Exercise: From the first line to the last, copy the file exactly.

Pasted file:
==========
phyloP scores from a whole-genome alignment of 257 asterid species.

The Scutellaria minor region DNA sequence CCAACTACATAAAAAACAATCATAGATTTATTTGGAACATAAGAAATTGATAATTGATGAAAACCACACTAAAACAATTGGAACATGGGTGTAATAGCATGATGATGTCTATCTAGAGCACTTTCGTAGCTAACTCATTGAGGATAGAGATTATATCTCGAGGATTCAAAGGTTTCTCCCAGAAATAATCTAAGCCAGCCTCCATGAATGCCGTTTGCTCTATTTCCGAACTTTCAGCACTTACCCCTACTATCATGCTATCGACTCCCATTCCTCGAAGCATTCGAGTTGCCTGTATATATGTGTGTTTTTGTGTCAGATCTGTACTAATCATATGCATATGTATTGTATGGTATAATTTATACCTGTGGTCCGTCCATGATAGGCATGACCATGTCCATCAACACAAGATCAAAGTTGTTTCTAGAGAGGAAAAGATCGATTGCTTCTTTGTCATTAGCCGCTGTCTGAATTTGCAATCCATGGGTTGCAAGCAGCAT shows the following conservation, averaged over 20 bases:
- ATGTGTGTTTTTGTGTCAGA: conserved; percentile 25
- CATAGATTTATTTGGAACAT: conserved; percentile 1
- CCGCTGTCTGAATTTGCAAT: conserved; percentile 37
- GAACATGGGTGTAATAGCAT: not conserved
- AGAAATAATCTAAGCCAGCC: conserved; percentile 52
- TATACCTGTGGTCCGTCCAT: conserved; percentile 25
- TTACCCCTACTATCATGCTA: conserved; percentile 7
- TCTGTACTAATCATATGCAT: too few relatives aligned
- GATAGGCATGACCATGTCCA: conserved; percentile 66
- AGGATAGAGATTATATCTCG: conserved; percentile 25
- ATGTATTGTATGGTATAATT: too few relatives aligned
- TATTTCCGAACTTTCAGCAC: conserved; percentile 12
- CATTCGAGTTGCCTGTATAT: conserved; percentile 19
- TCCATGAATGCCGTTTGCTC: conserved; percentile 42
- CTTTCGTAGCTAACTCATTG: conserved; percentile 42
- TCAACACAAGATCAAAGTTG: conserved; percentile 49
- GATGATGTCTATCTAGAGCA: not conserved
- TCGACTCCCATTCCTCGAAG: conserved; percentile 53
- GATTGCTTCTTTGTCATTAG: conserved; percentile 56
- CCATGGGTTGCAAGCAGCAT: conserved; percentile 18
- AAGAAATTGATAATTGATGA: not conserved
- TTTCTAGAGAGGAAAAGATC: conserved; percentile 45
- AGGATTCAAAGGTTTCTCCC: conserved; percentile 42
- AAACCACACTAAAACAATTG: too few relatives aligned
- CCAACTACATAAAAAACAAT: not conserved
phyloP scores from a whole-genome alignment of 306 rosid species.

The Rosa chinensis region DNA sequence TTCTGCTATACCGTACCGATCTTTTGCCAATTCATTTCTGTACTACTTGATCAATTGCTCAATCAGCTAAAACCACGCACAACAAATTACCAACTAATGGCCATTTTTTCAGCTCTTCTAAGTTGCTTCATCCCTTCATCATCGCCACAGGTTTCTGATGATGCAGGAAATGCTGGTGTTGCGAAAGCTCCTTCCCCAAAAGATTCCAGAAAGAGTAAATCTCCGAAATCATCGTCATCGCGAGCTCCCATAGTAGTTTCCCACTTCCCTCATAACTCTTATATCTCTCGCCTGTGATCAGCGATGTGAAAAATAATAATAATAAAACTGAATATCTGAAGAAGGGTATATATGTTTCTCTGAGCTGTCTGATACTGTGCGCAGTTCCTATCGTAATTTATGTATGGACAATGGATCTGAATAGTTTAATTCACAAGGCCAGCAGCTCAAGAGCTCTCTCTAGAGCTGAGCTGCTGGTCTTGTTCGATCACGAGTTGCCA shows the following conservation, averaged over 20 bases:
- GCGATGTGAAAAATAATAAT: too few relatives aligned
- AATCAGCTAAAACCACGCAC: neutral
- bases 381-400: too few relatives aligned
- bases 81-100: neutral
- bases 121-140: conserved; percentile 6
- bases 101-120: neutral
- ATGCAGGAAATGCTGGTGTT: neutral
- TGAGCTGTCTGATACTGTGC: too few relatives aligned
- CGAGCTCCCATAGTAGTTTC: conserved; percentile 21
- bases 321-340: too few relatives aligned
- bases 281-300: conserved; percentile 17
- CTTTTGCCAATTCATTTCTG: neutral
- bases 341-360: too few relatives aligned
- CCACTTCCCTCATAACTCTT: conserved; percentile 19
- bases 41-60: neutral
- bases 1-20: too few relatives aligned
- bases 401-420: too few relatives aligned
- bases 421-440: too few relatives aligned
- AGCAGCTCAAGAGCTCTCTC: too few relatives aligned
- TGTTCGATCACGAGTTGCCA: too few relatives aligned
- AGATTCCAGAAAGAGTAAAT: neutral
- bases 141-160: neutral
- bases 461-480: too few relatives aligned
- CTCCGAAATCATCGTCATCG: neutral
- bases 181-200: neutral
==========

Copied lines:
phyloP scores from a whole-genome alignment of 257 asterid species.

The Scutellaria minor region DNA sequence CCAACTACATAAAAAACAATCATAGATTTATTTGGAACATAAGAAATTGATAATTGATGAAAACCACACTAAAACAATTGGAACATGGGTGTAATAGCATGATGATGTCTATCTAGAGCACTTTCGTAGCTAACTCATTGAGGATAGAGATTATATCTCGAGGATTCAAAGGTTTCTCCCAGAAATAATCTAAGCCAGCCTCCATGAATGCCGTTTGCTCTATTTCCGAACTTTCAGCACTTACCCCTACTATCATGCTATCGACTCCCATTCCTCGAAGCATTCGAGTTGCCTGTATATATGTGTGTTTTTGTGTCAGATCTGTACTAATCATATGCATATGTATTGTATGGTATAATTTATACCTGTGGTCCGTCCATGATAGGCATGACCATGTCCATCAACACAAGATCAAAGTTGTTTCTAGAGAGGAAAAGATCGATTGCTTCTTTGTCATTAGCCGCTGTCTGAATTTGCAATCCATGGGTTGCAAGCAGCAT shows the following conservation, averaged over 20 bases:
- ATGTGTGTTTTTGTGTCAGA: conserved; percentile 25
- CATAGATTTATTTGGAACAT: conserved; percentile 1
- CCGCTGTCTGAATTTGCAAT: conserved; percentile 37
- GAACATGGGTGTAATAGCAT: not conserved
- AGAAATAATCTAAGCCAGCC: conserved; percentile 52
- TATACCTGTGGTCCGTCCAT: conserved; percentile 25
- TTACCCCTACTATCATGCTA: conserved; percentile 7
- TCTGTACTAATCATATGCAT: too few relatives aligned
- GATAGGCATGACCATGTCCA: conserved; percentile 66
- AGGATAGAGATTATATCTCG: conserved; percentile 25
- ATGTATTGTATGGTATAATT: too few relatives aligned
- TATTTCCGAACTTTCAGCAC: conserved; percentile 12
- CATTCGAGTTGCCTGTATAT: conserved; percentile 19
- TCCATGAATGCCGTTTGCTC: conserved; percentile 42
- CTTTCGTAGCTAACTCATTG: conserved; percentile 42
- TCAACACAAGATCAAAGTTG: conserved; percentile 49
- GATGATGTCTATCTAGAGCA: not conserved
- TCGACTCCCATTCCTCGAAG: conserved; percentile 53
- GATTGCTTCTTTGTCATTAG: conserved; percentile 56
- CCATGGGTTGCAAGCAGCAT: conserved; percentile 18
- AAGAAATTGATAATTGATGA: not conserved
- TTTCTAGAGAGGAAAAGATC: conserved; percentile 45
- AGGATTCAAAGGTTTCTCCC: conserved; percentile 42
- AAACCACACTAAAACAATTG: too few relatives aligned
- CCAACTACATAAAAAACAAT: not conserved
phyloP scores from a whole-genome alignment of 306 rosid species.

The Rosa chinensis region DNA sequence TTCTGCTATACCGTACCGATCTTTTGCCAATTCATTTCTGTACTACTTGATCAATTGCTCAATCAGCTAAAACCACGCACAACAAATTACCAACTAATGGCCATTTTTTCAGCTCTTCTAAGTTGCTTCATCCCTTCATCATCGCCACAGGTTTCTGATGATGCAGGAAATGCTGGTGTTGCGAAAGCTCCTTCCCCAAAAGATTCCAGAAAGAGTAAATCTCCGAAATCATCGTCATCGCGAGCTCCCATAGTAGTTTCCCACTTCCCTCATAACTCTTATATCTCTCGCCTGTGATCAGCGATGTGAAAAATAATAATAATAAAACTGAATATCTGAAGAAGGGTATATATGTTTCTCTGAGCTGTCTGATACTGTGCGCAGTTCCTATCGTAATTTATGTATGGACAATGGATCTGAATAGTTTAATTCACAAGGCCAGCAGCTCAAGAGCTCTCTCTAGAGCTGAGCTGCTGGTCTTGTTCGATCACGAGTTGCCA shows the following conservation, averaged over 20 bases:
- GCGATGTGAAAAATAATAAT: too few relatives aligned
- AATCAGCTAAAACCACGCAC: neutral
- bases 381-400: too few relatives aligned
- bases 81-100: neutral
- bases 121-140: conserved; percentile 6
- bases 101-120: neutral
- ATGCAGGAAATGCTGGTGTT: neutral
- TGAGCTGTCTGATACTGTGC: too few relatives aligned
- CGAGCTCCCATAGTAGTTTC: conserved; percentile 21
- bases 321-340: too few relatives aligned
- bases 281-300: conserved; percentile 17
- CTTTTGCCAATTCATTTCTG: neutral
- bases 341-360: too few relatives aligned
- CCACTTCCCTCATAACTCTT: conserved; percentile 19
- bases 41-60: neutral
- bases 1-20: too few relatives aligned
- bases 401-420: too few relatives aligned
- bases 421-440: too few relatives aligned
- AGCAGCTCAAGAGCTCTCTC: too few relatives aligned
- TGTTCGATCACGAGTTGCCA: too few relatives aligned
- AGATTCCAGAAAGAGTAAAT: neutral
- bases 141-160: neutral
- bases 461-480: too few relatives aligned
- CTCCGAAATCATCGTCATCG: neutral
- bases 181-200: neutral